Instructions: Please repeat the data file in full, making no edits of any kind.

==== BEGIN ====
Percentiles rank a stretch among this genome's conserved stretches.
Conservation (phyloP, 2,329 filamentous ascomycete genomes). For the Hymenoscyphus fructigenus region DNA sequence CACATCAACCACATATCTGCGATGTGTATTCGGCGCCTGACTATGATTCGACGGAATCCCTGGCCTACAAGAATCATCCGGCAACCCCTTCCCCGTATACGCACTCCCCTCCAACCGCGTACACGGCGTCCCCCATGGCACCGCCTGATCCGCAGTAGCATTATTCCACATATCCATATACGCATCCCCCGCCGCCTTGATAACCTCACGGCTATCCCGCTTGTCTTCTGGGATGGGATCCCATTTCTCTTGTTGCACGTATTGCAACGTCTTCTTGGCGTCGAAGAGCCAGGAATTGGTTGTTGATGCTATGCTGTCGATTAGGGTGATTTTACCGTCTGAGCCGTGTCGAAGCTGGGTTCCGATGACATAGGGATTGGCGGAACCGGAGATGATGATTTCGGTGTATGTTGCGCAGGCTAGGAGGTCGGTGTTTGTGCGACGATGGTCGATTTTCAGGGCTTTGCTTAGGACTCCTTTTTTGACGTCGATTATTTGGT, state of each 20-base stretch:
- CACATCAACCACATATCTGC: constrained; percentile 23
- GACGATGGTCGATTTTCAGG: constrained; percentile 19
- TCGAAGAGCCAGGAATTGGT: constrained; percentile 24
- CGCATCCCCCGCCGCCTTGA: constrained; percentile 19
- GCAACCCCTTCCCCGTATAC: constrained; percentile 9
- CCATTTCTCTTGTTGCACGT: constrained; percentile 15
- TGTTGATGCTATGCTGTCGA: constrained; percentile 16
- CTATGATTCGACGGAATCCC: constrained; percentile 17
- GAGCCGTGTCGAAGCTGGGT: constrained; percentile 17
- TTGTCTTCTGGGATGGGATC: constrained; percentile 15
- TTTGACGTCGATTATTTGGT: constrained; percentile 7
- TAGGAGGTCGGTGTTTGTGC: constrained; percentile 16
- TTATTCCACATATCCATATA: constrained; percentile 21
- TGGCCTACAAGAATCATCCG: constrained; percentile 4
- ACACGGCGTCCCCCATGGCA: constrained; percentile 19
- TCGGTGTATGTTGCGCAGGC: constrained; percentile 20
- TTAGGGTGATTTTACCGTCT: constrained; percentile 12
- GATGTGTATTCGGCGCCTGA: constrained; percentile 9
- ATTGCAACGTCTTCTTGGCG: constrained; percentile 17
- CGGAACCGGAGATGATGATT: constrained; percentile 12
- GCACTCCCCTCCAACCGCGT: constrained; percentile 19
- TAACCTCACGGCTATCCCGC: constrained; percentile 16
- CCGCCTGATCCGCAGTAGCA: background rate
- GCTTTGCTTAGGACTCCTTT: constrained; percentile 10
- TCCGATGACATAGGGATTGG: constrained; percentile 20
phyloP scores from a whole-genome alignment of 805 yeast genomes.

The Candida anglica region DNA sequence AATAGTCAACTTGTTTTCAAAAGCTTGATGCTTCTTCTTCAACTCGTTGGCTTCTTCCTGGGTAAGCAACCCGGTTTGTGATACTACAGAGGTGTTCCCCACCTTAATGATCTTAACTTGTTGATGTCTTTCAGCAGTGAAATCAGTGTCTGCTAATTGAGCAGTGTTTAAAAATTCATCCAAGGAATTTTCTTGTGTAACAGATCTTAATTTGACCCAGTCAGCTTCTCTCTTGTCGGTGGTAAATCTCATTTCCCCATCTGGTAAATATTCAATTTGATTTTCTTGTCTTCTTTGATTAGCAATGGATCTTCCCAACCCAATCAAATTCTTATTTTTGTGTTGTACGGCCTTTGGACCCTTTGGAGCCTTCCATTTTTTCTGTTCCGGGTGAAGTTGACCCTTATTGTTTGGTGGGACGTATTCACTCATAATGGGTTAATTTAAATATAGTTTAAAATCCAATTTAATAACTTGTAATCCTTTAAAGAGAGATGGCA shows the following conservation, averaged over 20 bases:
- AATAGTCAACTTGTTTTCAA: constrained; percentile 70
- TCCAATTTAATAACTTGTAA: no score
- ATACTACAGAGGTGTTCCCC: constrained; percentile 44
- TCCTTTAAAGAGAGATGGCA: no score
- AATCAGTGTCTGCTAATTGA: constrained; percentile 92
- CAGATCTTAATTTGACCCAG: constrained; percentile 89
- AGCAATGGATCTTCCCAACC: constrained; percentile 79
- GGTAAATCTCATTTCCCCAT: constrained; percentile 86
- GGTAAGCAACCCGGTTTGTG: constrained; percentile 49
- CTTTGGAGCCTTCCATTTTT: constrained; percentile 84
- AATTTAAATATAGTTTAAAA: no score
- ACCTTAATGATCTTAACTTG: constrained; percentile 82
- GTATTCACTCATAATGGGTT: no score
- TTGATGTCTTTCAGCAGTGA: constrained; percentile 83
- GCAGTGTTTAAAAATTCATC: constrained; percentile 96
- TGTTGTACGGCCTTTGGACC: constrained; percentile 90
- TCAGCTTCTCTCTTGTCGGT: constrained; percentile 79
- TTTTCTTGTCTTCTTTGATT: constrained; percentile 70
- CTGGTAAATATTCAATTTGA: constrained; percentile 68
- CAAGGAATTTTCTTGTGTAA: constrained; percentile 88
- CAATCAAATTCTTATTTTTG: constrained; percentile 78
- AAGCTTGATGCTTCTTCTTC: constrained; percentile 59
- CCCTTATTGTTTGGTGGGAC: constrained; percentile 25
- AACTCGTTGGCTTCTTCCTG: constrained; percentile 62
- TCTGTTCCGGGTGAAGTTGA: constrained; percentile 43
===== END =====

Percentiles rank a stretch among this genome's conserved stretches.
Conservation (phyloP, 2,329 filamentous ascomycete genomes). For the Hymenoscyphus fructigenus region DNA sequence CACATCAACCACATATCTGCGATGTGTATTCGGCGCCTGACTATGATTCGACGGAATCCCTGGCCTACAAGAATCATCCGGCAACCCCTTCCCCGTATACGCACTCCCCTCCAACCGCGTACACGGCGTCCCCCATGGCACCGCCTGATCCGCAGTAGCATTATTCCACATATCCATATACGCATCCCCCGCCGCCTTGATAACCTCACGGCTATCCCGCTTGTCTTCTGGGATGGGATCCCATTTCTCTTGTTGCACGTATTGCAACGTCTTCTTGGCGTCGAAGAGCCAGGAATTGGTTGTTGATGCTATGCTGTCGATTAGGGTGATTTTACCGTCTGAGCCGTGTCGAAGCTGGGTTCCGATGACATAGGGATTGGCGGAACCGGAGATGATGATTTCGGTGTATGTTGCGCAGGCTAGGAGGTCGGTGTTTGTGCGACGATGGTCGATTTTCAGGGCTTTGCTTAGGACTCCTTTTTTGACGTCGATTATTTGGT, state of each 20-base stretch:
- CACATCAACCACATATCTGC: constrained; percentile 23
- GACGATGGTCGATTTTCAGG: constrained; percentile 19
- TCGAAGAGCCAGGAATTGGT: constrained; percentile 24
- CGCATCCCCCGCCGCCTTGA: constrained; percentile 19
- GCAACCCCTTCCCCGTATAC: constrained; percentile 9
- CCATTTCTCTTGTTGCACGT: constrained; percentile 15
- TGTTGATGCTATGCTGTCGA: constrained; percentile 16
- CTATGATTCGACGGAATCCC: constrained; percentile 17
- GAGCCGTGTCGAAGCTGGGT: constrained; percentile 17
- TTGTCTTCTGGGATGGGATC: constrained; percentile 15
- TTTGACGTCGATTATTTGGT: constrained; percentile 7
- TAGGAGGTCGGTGTTTGTGC: constrained; percentile 16
- TTATTCCACATATCCATATA: constrained; percentile 21
- TGGCCTACAAGAATCATCCG: constrained; percentile 4
- ACACGGCGTCCCCCATGGCA: constrained; percentile 19
- TCGGTGTATGTTGCGCAGGC: constrained; percentile 20
- TTAGGGTGATTTTACCGTCT: constrained; percentile 12
- GATGTGTATTCGGCGCCTGA: constrained; percentile 9
- ATTGCAACGTCTTCTTGGCG: constrained; percentile 17
- CGGAACCGGAGATGATGATT: constrained; percentile 12
- GCACTCCCCTCCAACCGCGT: constrained; percentile 19
- TAACCTCACGGCTATCCCGC: constrained; percentile 16
- CCGCCTGATCCGCAGTAGCA: background rate
- GCTTTGCTTAGGACTCCTTT: constrained; percentile 10
- TCCGATGACATAGGGATTGG: constrained; percentile 20
phyloP scores from a whole-genome alignment of 805 yeast genomes.

The Candida anglica region DNA sequence AATAGTCAACTTGTTTTCAAAAGCTTGATGCTTCTTCTTCAACTCGTTGGCTTCTTCCTGGGTAAGCAACCCGGTTTGTGATACTACAGAGGTGTTCCCCACCTTAATGATCTTAACTTGTTGATGTCTTTCAGCAGTGAAATCAGTGTCTGCTAATTGAGCAGTGTTTAAAAATTCATCCAAGGAATTTTCTTGTGTAACAGATCTTAATTTGACCCAGTCAGCTTCTCTCTTGTCGGTGGTAAATCTCATTTCCCCATCTGGTAAATATTCAATTTGATTTTCTTGTCTTCTTTGATTAGCAATGGATCTTCCCAACCCAATCAAATTCTTATTTTTGTGTTGTACGGCCTTTGGACCCTTTGGAGCCTTCCATTTTTTCTGTTCCGGGTGAAGTTGACCCTTATTGTTTGGTGGGACGTATTCACTCATAATGGGTTAATTTAAATATAGTTTAAAATCCAATTTAATAACTTGTAATCCTTTAAAGAGAGATGGCA shows the following conservation, averaged over 20 bases:
- AATAGTCAACTTGTTTTCAA: constrained; percentile 70
- TCCAATTTAATAACTTGTAA: no score
- ATACTACAGAGGTGTTCCCC: constrained; percentile 44
- TCCTTTAAAGAGAGATGGCA: no score
- AATCAGTGTCTGCTAATTGA: constrained; percentile 92
- CAGATCTTAATTTGACCCAG: constrained; percentile 89
- AGCAATGGATCTTCCCAACC: constrained; percentile 79
- GGTAAATCTCATTTCCCCAT: constrained; percentile 86
- GGTAAGCAACCCGGTTTGTG: constrained; percentile 49
- CTTTGGAGCCTTCCATTTTT: constrained; percentile 84
- AATTTAAATATAGTTTAAAA: no score
- ACCTTAATGATCTTAACTTG: constrained; percentile 82
- GTATTCACTCATAATGGGTT: no score
- TTGATGTCTTTCAGCAGTGA: constrained; percentile 83
- GCAGTGTTTAAAAATTCATC: constrained; percentile 96
- TGTTGTACGGCCTTTGGACC: constrained; percentile 90
- TCAGCTTCTCTCTTGTCGGT: constrained; percentile 79
- TTTTCTTGTCTTCTTTGATT: constrained; percentile 70
- CTGGTAAATATTCAATTTGA: constrained; percentile 68
- CAAGGAATTTTCTTGTGTAA: constrained; percentile 88
- CAATCAAATTCTTATTTTTG: constrained; percentile 78
- AAGCTTGATGCTTCTTCTTC: constrained; percentile 59
- CCCTTATTGTTTGGTGGGAC: constrained; percentile 25
- AACTCGTTGGCTTCTTCCTG: constrained; percentile 62
- TCTGTTCCGGGTGAAGTTGA: constrained; percentile 43